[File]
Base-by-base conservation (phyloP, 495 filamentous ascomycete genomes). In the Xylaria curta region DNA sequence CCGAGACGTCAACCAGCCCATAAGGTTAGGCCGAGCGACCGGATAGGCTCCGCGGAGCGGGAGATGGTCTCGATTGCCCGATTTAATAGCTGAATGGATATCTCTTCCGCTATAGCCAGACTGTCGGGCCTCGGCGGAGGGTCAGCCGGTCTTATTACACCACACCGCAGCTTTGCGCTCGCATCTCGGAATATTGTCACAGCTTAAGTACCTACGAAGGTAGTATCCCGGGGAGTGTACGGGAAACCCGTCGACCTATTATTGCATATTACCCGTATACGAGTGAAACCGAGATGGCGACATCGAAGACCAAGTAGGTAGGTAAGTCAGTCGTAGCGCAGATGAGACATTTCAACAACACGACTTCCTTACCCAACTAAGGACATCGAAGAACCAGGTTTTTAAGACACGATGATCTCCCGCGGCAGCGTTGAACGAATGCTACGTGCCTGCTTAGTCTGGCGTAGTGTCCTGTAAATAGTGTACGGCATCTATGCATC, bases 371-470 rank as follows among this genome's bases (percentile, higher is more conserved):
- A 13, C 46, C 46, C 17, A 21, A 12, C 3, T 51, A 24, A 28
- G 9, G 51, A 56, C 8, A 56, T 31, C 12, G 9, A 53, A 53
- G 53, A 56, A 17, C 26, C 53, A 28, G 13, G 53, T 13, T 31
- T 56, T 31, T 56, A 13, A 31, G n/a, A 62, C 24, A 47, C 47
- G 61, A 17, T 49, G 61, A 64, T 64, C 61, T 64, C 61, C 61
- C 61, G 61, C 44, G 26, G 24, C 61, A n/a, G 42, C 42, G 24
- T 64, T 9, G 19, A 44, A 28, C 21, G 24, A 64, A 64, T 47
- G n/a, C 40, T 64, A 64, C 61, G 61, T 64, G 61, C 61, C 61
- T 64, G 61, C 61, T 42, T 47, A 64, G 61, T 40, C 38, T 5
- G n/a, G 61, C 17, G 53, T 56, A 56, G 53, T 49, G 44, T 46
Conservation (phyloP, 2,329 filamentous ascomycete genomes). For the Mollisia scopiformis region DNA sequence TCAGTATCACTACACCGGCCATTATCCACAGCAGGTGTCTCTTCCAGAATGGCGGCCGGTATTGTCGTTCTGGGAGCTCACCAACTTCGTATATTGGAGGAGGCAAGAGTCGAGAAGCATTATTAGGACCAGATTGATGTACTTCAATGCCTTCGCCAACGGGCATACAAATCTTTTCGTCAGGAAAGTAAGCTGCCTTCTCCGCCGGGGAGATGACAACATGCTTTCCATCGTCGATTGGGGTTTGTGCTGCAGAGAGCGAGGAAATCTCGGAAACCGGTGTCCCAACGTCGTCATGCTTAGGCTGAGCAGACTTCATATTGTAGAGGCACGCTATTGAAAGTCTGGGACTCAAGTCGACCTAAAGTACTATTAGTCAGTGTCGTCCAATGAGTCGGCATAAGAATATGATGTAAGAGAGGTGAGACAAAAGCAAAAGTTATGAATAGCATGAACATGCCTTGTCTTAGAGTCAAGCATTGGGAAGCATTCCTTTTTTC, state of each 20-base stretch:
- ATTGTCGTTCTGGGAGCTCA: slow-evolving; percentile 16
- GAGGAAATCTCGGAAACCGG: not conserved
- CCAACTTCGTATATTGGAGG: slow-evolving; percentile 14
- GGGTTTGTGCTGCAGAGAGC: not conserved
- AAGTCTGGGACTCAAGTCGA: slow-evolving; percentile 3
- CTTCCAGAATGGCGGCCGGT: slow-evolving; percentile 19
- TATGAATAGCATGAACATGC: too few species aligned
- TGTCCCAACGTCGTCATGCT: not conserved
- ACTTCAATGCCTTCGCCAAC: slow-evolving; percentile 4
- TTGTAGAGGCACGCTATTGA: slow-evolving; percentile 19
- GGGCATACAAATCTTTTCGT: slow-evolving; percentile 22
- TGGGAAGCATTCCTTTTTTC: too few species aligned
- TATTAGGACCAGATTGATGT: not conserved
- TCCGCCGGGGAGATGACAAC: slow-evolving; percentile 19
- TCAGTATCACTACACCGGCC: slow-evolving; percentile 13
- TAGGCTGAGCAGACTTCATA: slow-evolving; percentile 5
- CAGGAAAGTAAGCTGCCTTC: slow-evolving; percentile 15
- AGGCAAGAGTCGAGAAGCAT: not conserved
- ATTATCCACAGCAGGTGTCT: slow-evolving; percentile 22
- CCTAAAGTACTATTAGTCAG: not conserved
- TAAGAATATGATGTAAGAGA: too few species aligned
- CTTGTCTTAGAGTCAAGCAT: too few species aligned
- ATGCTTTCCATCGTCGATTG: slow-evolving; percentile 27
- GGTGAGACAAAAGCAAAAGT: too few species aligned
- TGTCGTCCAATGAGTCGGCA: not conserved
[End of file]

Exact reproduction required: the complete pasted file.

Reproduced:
Base-by-base conservation (phyloP, 495 filamentous ascomycete genomes). In the Xylaria curta region DNA sequence CCGAGACGTCAACCAGCCCATAAGGTTAGGCCGAGCGACCGGATAGGCTCCGCGGAGCGGGAGATGGTCTCGATTGCCCGATTTAATAGCTGAATGGATATCTCTTCCGCTATAGCCAGACTGTCGGGCCTCGGCGGAGGGTCAGCCGGTCTTATTACACCACACCGCAGCTTTGCGCTCGCATCTCGGAATATTGTCACAGCTTAAGTACCTACGAAGGTAGTATCCCGGGGAGTGTACGGGAAACCCGTCGACCTATTATTGCATATTACCCGTATACGAGTGAAACCGAGATGGCGACATCGAAGACCAAGTAGGTAGGTAAGTCAGTCGTAGCGCAGATGAGACATTTCAACAACACGACTTCCTTACCCAACTAAGGACATCGAAGAACCAGGTTTTTAAGACACGATGATCTCCCGCGGCAGCGTTGAACGAATGCTACGTGCCTGCTTAGTCTGGCGTAGTGTCCTGTAAATAGTGTACGGCATCTATGCATC, bases 371-470 rank as follows among this genome's bases (percentile, higher is more conserved):
- A 13, C 46, C 46, C 17, A 21, A 12, C 3, T 51, A 24, A 28
- G 9, G 51, A 56, C 8, A 56, T 31, C 12, G 9, A 53, A 53
- G 53, A 56, A 17, C 26, C 53, A 28, G 13, G 53, T 13, T 31
- T 56, T 31, T 56, A 13, A 31, G n/a, A 62, C 24, A 47, C 47
- G 61, A 17, T 49, G 61, A 64, T 64, C 61, T 64, C 61, C 61
- C 61, G 61, C 44, G 26, G 24, C 61, A n/a, G 42, C 42, G 24
- T 64, T 9, G 19, A 44, A 28, C 21, G 24, A 64, A 64, T 47
- G n/a, C 40, T 64, A 64, C 61, G 61, T 64, G 61, C 61, C 61
- T 64, G 61, C 61, T 42, T 47, A 64, G 61, T 40, C 38, T 5
- G n/a, G 61, C 17, G 53, T 56, A 56, G 53, T 49, G 44, T 46
Conservation (phyloP, 2,329 filamentous ascomycete genomes). For the Mollisia scopiformis region DNA sequence TCAGTATCACTACACCGGCCATTATCCACAGCAGGTGTCTCTTCCAGAATGGCGGCCGGTATTGTCGTTCTGGGAGCTCACCAACTTCGTATATTGGAGGAGGCAAGAGTCGAGAAGCATTATTAGGACCAGATTGATGTACTTCAATGCCTTCGCCAACGGGCATACAAATCTTTTCGTCAGGAAAGTAAGCTGCCTTCTCCGCCGGGGAGATGACAACATGCTTTCCATCGTCGATTGGGGTTTGTGCTGCAGAGAGCGAGGAAATCTCGGAAACCGGTGTCCCAACGTCGTCATGCTTAGGCTGAGCAGACTTCATATTGTAGAGGCACGCTATTGAAAGTCTGGGACTCAAGTCGACCTAAAGTACTATTAGTCAGTGTCGTCCAATGAGTCGGCATAAGAATATGATGTAAGAGAGGTGAGACAAAAGCAAAAGTTATGAATAGCATGAACATGCCTTGTCTTAGAGTCAAGCATTGGGAAGCATTCCTTTTTTC, state of each 20-base stretch:
- ATTGTCGTTCTGGGAGCTCA: slow-evolving; percentile 16
- GAGGAAATCTCGGAAACCGG: not conserved
- CCAACTTCGTATATTGGAGG: slow-evolving; percentile 14
- GGGTTTGTGCTGCAGAGAGC: not conserved
- AAGTCTGGGACTCAAGTCGA: slow-evolving; percentile 3
- CTTCCAGAATGGCGGCCGGT: slow-evolving; percentile 19
- TATGAATAGCATGAACATGC: too few species aligned
- TGTCCCAACGTCGTCATGCT: not conserved
- ACTTCAATGCCTTCGCCAAC: slow-evolving; percentile 4
- TTGTAGAGGCACGCTATTGA: slow-evolving; percentile 19
- GGGCATACAAATCTTTTCGT: slow-evolving; percentile 22
- TGGGAAGCATTCCTTTTTTC: too few species aligned
- TATTAGGACCAGATTGATGT: not conserved
- TCCGCCGGGGAGATGACAAC: slow-evolving; percentile 19
- TCAGTATCACTACACCGGCC: slow-evolving; percentile 13
- TAGGCTGAGCAGACTTCATA: slow-evolving; percentile 5
- CAGGAAAGTAAGCTGCCTTC: slow-evolving; percentile 15
- AGGCAAGAGTCGAGAAGCAT: not conserved
- ATTATCCACAGCAGGTGTCT: slow-evolving; percentile 22
- CCTAAAGTACTATTAGTCAG: not conserved
- TAAGAATATGATGTAAGAGA: too few species aligned
- CTTGTCTTAGAGTCAAGCAT: too few species aligned
- ATGCTTTCCATCGTCGATTG: slow-evolving; percentile 27
- GGTGAGACAAAAGCAAAAGT: too few species aligned
- TGTCGTCCAATGAGTCGGCA: not conserved